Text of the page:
A new report has compiled the 201 species of freshwater fish not previously recorded by science that were described for the first time during 2022.
Shoal’s New Species 2022 report shines a light on these newly described species to help deepen human understanding of the richness of freshwater biodiversity on Earth and how these freshwater species interact with their environment and other organisms.
During the year 2022, taxonomists recorded 201 new species of freshwater fish as new to science, and many of the descriptions were the result of many years of hard work by researchers.
Highlights from the report include the jewel-like black tiger dario, the Juan Deriba killifish, which can jump out of the water and stay on dry land for hours at a time to avoid predation, and nine species from paracanthopoma, a genus of blood. -sucker catfish which, apart from vampire bats, are the only vertebrates with jaws on the planet that feed exclusively on blood.
Of the 201 fish described in the report, 88 were from South America, 68 from Asia, 25 from Africa, 9 from Oceania, 8 from Europe and 3 from North America. The total of 201 compares with the 212 new freshwater fish species described in last year’s inaugural report covering 2021.
Shoal is a global collaborative initiative supported by UK charity Synchronicity Earth and US non-profit organization Re:wild to halt extinction and restore populations of the most threatened freshwater species in nature
The Shoal New Species 2022 report is produced in collaboration with the California Academy of Sciences and the International Union for Conservation of Nature (IUCN) Freshwater Fish Specialist Group.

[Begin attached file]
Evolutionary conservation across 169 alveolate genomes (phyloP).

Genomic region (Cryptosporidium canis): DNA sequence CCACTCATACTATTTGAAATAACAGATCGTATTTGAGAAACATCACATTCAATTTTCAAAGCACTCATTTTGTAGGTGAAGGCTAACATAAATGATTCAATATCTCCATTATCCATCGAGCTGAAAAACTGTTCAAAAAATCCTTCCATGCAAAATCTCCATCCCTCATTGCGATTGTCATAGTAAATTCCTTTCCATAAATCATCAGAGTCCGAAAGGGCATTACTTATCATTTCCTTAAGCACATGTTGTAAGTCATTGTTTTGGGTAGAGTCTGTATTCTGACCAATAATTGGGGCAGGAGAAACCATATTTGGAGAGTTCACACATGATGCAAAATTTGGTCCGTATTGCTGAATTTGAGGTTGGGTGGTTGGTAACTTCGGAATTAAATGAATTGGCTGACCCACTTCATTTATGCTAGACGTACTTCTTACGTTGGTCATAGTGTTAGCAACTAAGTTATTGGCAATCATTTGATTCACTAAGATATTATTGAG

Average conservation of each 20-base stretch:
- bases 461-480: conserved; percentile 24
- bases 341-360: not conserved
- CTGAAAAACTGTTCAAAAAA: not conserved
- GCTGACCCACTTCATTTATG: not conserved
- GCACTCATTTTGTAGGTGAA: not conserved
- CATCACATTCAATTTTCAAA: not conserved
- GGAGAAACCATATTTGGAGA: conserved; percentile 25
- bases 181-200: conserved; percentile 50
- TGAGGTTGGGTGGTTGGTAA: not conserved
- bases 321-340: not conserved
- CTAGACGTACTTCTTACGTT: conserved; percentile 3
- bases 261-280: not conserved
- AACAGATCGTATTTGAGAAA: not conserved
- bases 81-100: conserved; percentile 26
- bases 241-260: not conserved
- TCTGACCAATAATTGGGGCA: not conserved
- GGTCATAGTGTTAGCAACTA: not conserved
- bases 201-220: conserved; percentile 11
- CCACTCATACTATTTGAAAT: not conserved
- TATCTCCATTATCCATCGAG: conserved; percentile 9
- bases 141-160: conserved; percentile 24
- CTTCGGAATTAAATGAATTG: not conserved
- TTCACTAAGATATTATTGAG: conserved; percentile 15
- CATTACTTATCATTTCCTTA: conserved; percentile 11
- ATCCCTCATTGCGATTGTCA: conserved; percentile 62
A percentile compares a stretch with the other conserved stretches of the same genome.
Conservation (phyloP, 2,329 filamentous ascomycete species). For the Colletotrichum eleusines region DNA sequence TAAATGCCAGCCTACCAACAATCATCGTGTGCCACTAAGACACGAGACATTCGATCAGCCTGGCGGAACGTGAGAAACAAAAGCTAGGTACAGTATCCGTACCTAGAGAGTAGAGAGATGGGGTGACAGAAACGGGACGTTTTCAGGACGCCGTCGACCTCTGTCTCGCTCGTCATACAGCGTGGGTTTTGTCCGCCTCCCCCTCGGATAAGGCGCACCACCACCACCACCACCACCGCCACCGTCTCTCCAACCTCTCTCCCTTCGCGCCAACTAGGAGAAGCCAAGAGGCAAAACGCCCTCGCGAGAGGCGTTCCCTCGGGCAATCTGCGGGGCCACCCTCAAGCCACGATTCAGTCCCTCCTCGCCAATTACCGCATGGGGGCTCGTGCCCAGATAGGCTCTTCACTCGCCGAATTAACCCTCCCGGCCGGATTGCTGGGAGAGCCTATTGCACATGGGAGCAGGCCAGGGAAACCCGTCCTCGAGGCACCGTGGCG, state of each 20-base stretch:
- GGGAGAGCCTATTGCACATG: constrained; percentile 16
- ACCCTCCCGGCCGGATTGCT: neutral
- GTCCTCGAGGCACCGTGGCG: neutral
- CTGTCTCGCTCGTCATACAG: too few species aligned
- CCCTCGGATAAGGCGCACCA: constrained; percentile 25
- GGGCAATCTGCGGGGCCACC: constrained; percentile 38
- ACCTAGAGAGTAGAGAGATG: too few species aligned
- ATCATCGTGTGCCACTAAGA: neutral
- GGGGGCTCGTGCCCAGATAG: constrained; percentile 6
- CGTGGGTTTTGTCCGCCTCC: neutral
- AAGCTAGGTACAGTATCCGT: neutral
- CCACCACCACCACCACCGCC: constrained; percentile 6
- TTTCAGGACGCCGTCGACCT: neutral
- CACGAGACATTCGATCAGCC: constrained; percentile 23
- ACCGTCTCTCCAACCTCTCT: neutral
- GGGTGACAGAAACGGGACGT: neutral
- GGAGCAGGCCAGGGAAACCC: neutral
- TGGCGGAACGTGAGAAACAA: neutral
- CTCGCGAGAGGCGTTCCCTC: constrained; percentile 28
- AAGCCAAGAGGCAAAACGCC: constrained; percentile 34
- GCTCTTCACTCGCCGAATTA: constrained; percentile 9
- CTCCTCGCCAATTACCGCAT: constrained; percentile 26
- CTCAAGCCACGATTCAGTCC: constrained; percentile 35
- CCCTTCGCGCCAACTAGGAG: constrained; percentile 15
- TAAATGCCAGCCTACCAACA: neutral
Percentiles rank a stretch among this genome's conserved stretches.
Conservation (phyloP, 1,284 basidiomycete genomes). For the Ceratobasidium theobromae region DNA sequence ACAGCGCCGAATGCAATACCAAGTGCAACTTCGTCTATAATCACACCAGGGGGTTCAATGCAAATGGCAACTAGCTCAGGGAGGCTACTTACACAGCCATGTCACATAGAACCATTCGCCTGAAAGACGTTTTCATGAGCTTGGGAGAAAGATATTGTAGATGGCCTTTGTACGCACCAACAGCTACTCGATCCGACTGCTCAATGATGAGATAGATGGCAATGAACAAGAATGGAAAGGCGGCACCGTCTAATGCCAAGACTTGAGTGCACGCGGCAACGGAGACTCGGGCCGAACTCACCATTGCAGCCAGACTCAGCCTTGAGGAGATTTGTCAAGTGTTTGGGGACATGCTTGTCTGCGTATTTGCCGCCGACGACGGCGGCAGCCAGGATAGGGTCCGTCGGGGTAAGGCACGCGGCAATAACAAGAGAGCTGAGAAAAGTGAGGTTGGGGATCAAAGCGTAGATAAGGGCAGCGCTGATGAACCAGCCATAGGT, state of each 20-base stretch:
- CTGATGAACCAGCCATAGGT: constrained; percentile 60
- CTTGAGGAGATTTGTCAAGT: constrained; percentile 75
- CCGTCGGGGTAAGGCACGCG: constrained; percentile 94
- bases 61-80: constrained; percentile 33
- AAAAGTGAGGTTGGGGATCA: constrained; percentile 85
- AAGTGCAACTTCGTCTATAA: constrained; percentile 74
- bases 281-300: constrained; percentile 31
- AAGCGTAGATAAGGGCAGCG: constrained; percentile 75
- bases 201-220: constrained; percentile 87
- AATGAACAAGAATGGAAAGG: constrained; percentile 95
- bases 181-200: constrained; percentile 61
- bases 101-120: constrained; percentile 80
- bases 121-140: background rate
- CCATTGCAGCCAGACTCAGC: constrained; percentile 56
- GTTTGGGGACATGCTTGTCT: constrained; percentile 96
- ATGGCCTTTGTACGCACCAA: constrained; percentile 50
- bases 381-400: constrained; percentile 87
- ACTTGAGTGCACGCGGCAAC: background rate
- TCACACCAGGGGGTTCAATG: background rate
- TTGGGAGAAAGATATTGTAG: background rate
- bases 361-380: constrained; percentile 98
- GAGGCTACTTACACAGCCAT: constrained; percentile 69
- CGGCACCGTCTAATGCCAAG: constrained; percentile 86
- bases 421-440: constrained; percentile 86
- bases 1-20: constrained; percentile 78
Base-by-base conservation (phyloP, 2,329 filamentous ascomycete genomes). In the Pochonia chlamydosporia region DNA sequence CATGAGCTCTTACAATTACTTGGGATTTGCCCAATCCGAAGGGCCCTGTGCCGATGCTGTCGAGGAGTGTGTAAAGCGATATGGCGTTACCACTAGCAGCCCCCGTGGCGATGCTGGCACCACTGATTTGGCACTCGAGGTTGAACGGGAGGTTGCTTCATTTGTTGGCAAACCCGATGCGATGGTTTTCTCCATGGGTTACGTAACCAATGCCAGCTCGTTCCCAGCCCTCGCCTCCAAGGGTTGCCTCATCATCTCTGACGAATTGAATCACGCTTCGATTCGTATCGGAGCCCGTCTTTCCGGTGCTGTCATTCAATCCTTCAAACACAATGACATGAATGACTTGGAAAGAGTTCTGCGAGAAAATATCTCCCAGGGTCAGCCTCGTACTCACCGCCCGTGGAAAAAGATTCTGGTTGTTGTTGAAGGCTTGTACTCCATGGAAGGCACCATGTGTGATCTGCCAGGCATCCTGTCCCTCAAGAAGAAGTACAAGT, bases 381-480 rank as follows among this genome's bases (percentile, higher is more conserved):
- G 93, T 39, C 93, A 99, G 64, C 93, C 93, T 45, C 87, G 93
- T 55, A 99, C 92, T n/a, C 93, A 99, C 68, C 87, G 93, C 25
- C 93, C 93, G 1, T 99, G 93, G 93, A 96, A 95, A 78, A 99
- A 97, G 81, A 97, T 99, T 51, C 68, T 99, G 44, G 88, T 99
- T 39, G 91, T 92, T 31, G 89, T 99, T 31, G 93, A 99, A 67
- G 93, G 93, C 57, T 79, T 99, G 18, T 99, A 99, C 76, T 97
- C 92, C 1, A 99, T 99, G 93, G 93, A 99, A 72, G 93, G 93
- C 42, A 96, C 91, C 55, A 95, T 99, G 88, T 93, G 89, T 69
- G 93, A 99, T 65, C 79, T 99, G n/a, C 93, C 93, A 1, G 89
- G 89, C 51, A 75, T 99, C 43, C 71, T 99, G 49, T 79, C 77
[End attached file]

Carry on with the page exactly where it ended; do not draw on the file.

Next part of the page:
Shoal Executive Director Michael Baltzer said: “Reports of new Shoal species shine a much-needed light on a group of creatures that receive far too little attention.”
Kathy Hughes, Co-Chair of the IUCN Freshwater Fish Specialist Group, added: “It may surprise some to learn that hundreds of freshwater fish species are described each time.
course But it shows how much we still have to learn about what lies beneath the surface of the planet’s fresh waters.
“More than half of all fish species live in freshwater, which is remarkable considering that less than 1% of Earth’s water is liquid freshwater. However, historically humans have neglected and abused freshwater habitats, meaning many of these incredible species are at risk of being lost.The reports bring a much-needed spotlight on these species, which will ultimately give them a better chance of being saved “.